9 internautes sur 9 ont trouvé ce commentaire utile
- Publié sur Amazon.com
I bought Art of Breaking a few weeks ago, simply because it was TFK. Though I have never heard any of the tracks from Set it Off, I do have Phenomenon, and I expected to hear something similar. What I did hear was a shock - TFK's style has changed further, though not in a bad way. Once I got over my initial surprise, I fell completely in love with this album.
This is one of those albums where you either hate it or love it, as proven by the other reviews. If you are open to their progression, I think you'll love it. Trevor's voice is evocative and powerful, and I think these new tracks have strong lyrics. TFK writes songs about other people's trials, as well as their own, and I was surprised at how many of their songs deal with relevant problems in a growing Christian's walk. Songs such as Stranger, Hurt, and Hit the Floor have deep, provocative lyrics. Every song refers to God in some way, even if the reference is not immediately obvious.
Absolute (9/10) While the style displayed in this song may repel some, I thought it did well to convey the message set forth in the lyrics. It seemed a little short to me.
Slow Bleed (9/10) This seems to be one of those songs designed to wake you up. I had just gotten used to Absolute when I was shocked again by the change in this song. I didn't like it immediately, but it grew on me. The lyrics are well thought-out, and I love the ending.
Art of Breaking (8/10) One of the more enigmatic songs. I'm still not entirely sure how to interpret it. However, I like the sound, and I'm beginning to come up with my own idea of what he's talking about.
Stranger (9/10) This song has so much that is relevant to any growing Christian's struggles. The ending, like Slow Bleed, is evocative, and the lyrics are powerful. This song speaks strongly to me about the pull of God versus the draw of the world.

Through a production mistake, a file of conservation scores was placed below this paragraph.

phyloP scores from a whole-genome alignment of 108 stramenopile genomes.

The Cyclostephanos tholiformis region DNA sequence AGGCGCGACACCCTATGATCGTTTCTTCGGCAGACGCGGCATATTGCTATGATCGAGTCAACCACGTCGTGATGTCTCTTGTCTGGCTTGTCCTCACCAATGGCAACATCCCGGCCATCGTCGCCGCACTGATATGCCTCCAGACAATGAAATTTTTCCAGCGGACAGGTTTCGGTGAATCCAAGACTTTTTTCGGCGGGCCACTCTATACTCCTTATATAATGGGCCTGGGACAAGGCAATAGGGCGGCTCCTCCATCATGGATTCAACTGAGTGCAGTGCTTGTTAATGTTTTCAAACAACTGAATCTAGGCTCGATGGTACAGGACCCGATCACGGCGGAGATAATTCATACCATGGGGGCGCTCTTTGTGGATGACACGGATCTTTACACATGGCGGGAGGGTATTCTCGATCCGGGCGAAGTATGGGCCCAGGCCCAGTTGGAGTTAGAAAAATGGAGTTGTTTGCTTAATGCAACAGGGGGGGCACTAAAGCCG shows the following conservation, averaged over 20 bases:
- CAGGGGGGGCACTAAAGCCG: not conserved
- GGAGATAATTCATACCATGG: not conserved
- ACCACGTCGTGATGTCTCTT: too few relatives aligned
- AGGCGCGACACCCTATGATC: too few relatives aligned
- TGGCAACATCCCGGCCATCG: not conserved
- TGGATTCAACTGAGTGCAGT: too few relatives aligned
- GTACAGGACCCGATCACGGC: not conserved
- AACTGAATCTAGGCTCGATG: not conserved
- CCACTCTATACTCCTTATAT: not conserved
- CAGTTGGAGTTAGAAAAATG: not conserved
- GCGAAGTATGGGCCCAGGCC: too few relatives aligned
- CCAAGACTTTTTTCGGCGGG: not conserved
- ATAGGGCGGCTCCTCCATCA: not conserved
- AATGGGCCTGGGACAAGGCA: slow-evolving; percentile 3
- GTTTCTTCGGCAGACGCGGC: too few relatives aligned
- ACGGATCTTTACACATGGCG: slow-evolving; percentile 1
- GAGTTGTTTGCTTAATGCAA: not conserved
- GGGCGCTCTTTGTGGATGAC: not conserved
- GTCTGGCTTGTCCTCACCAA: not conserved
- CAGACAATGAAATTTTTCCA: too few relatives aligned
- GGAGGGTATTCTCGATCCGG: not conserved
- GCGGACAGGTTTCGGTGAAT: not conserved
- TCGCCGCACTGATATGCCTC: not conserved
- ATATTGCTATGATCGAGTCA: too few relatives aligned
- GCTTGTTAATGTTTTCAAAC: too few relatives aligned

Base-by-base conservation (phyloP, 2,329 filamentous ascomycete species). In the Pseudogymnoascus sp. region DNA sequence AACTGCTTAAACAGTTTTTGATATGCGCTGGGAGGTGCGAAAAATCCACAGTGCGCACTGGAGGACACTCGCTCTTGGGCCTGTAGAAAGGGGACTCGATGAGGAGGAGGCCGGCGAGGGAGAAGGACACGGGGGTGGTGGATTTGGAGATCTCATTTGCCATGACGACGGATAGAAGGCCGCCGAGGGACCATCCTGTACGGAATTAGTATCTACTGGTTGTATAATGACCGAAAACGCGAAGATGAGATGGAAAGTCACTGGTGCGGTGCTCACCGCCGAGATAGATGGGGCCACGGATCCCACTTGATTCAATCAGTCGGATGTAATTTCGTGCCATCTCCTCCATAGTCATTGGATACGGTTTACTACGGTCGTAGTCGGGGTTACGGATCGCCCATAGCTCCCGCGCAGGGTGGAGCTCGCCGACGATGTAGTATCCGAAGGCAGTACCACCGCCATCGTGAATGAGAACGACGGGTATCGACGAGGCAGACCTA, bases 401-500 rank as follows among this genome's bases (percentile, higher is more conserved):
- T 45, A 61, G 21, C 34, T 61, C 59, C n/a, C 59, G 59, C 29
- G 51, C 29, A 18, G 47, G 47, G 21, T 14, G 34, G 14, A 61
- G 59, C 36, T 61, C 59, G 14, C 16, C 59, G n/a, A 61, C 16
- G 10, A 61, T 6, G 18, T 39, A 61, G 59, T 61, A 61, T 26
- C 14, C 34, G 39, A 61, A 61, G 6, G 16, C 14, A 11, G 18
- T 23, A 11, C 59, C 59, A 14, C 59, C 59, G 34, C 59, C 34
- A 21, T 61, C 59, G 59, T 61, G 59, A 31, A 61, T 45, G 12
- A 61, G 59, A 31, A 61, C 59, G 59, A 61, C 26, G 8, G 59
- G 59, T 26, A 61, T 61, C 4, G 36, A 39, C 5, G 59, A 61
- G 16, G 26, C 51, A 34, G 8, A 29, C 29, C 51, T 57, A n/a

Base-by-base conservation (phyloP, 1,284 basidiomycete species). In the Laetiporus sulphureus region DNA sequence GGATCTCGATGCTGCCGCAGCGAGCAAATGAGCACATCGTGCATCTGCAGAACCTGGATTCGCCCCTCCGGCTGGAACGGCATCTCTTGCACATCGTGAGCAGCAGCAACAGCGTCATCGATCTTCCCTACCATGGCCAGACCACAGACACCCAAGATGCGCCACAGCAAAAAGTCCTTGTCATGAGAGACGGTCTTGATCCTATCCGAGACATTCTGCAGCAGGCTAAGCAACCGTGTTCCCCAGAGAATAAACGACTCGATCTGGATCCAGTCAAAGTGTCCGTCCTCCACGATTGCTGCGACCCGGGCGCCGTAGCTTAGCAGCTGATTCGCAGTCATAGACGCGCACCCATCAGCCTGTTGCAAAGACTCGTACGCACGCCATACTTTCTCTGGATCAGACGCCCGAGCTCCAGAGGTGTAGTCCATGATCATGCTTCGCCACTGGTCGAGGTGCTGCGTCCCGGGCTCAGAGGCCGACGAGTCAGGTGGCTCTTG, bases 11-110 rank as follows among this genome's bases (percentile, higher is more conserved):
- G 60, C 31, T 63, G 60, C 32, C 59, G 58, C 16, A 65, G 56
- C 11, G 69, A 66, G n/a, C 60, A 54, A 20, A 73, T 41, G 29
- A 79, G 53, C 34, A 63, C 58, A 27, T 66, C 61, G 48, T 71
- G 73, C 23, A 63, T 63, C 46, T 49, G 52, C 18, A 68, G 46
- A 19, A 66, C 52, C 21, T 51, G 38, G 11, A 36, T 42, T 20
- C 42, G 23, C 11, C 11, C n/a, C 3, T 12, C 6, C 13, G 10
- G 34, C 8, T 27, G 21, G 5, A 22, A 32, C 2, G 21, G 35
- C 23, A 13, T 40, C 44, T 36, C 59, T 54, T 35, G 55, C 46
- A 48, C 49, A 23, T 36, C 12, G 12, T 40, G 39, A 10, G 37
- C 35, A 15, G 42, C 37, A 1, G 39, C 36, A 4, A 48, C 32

Hurt (10/10) This song, too, caught me off guard. The words in the verses are odd but the chorus makes up for any deficiency in that department. Trevor creates a mood in this song that is not easily forgotten. The ending drives his point home.
Hand Grenade (10/10) This one, like Slow Bleed, had to grow on me a bit, but I will never skip this song again. A bit of a headbanger, but again the lyrics are relevant and Trevor pulls off the awkward vocals easily.
Move (10/10) This song was my first favorite. It doesn't say as much as Hurt or Stranger, but it is catchy and reminds me of Rawkfist.
Hit the Floor (10/10) Another of my favorites, I think this song says a lot more than the previous one. Perhaps it is because this song speaks so much to my present relationship with God, but I found that this track affected me powerfully. Plus, the chorus is awesome.
Go (6/10) The weakest track on this album, in my opinion. I think the verses are unwieldy and the lyrics don't really say much ... still, with more listening, it might grow on me more.
Make Me a Believer (9/10) Another song that spoke directly to me, I relate to the subject a lot. TFK succeeds in conveying the feeling of being distanced from God, and the effects of failure. Not one of my favorites, nevertheless, I feel that this song has some pretty strong lyrics.
Breathe You In (10/10) This song is one of the best tracks on the album. The lyrics are direct, not enigmatic like the title track, and I think this song is far better than Phenomenon's This Is A Call. An excellent ending to an excellent album.
Trevor's guitar is not overpowering (as has happened with unfortunate others) and the instruments instead harmonize with his voice. The introduction of the piano on Hurt was also a nice addition. I think there is more emphasis on lyrics and less emphasis on instruments than in Phenomenon, which suits TFK's "new" style well. All in all, while I half-expected Art of Breaking to become the black sheep of my CD collection when I first played it, it has become the most-played album I own. Kudos to Thousand Foot Krutch for pulling it off!